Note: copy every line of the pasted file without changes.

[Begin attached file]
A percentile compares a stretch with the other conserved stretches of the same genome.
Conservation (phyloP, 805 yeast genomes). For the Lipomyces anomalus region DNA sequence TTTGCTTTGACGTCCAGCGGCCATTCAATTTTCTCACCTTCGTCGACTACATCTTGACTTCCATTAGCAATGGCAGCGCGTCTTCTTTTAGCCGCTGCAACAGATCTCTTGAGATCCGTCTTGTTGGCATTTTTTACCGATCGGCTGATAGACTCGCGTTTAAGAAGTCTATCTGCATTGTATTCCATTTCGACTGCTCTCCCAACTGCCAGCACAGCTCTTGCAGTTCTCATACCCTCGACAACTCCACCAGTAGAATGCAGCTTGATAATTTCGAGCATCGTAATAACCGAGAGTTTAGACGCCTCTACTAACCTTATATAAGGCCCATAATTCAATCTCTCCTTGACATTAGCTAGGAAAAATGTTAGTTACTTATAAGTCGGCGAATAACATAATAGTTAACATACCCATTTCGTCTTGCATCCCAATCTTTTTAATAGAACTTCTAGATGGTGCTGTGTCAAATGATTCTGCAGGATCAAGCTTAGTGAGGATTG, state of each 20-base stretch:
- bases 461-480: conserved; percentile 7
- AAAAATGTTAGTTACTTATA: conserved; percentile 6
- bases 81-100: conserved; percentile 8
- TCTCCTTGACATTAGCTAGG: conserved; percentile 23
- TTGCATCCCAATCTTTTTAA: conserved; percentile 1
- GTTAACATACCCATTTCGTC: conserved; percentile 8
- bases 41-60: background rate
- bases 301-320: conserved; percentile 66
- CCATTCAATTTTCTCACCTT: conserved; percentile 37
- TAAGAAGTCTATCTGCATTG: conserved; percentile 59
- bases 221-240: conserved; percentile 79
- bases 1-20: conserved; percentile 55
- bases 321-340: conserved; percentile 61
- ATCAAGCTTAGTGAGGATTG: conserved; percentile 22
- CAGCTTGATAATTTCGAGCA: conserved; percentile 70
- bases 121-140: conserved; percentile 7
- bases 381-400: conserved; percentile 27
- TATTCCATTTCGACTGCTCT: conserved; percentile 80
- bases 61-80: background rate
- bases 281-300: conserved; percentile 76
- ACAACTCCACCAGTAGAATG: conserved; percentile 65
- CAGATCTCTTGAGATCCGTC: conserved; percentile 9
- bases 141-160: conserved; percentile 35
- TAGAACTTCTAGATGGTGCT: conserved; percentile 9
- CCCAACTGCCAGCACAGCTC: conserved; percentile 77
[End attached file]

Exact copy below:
A percentile compares a stretch with the other conserved stretches of the same genome.
Conservation (phyloP, 805 yeast genomes). For the Lipomyces anomalus region DNA sequence TTTGCTTTGACGTCCAGCGGCCATTCAATTTTCTCACCTTCGTCGACTACATCTTGACTTCCATTAGCAATGGCAGCGCGTCTTCTTTTAGCCGCTGCAACAGATCTCTTGAGATCCGTCTTGTTGGCATTTTTTACCGATCGGCTGATAGACTCGCGTTTAAGAAGTCTATCTGCATTGTATTCCATTTCGACTGCTCTCCCAACTGCCAGCACAGCTCTTGCAGTTCTCATACCCTCGACAACTCCACCAGTAGAATGCAGCTTGATAATTTCGAGCATCGTAATAACCGAGAGTTTAGACGCCTCTACTAACCTTATATAAGGCCCATAATTCAATCTCTCCTTGACATTAGCTAGGAAAAATGTTAGTTACTTATAAGTCGGCGAATAACATAATAGTTAACATACCCATTTCGTCTTGCATCCCAATCTTTTTAATAGAACTTCTAGATGGTGCTGTGTCAAATGATTCTGCAGGATCAAGCTTAGTGAGGATTG, state of each 20-base stretch:
- bases 461-480: conserved; percentile 7
- AAAAATGTTAGTTACTTATA: conserved; percentile 6
- bases 81-100: conserved; percentile 8
- TCTCCTTGACATTAGCTAGG: conserved; percentile 23
- TTGCATCCCAATCTTTTTAA: conserved; percentile 1
- GTTAACATACCCATTTCGTC: conserved; percentile 8
- bases 41-60: background rate
- bases 301-320: conserved; percentile 66
- CCATTCAATTTTCTCACCTT: conserved; percentile 37
- TAAGAAGTCTATCTGCATTG: conserved; percentile 59
- bases 221-240: conserved; percentile 79
- bases 1-20: conserved; percentile 55
- bases 321-340: conserved; percentile 61
- ATCAAGCTTAGTGAGGATTG: conserved; percentile 22
- CAGCTTGATAATTTCGAGCA: conserved; percentile 70
- bases 121-140: conserved; percentile 7
- bases 381-400: conserved; percentile 27
- TATTCCATTTCGACTGCTCT: conserved; percentile 80
- bases 61-80: background rate
- bases 281-300: conserved; percentile 76
- ACAACTCCACCAGTAGAATG: conserved; percentile 65
- CAGATCTCTTGAGATCCGTC: conserved; percentile 9
- bases 141-160: conserved; percentile 35
- TAGAACTTCTAGATGGTGCT: conserved; percentile 9
- CCCAACTGCCAGCACAGCTC: conserved; percentile 77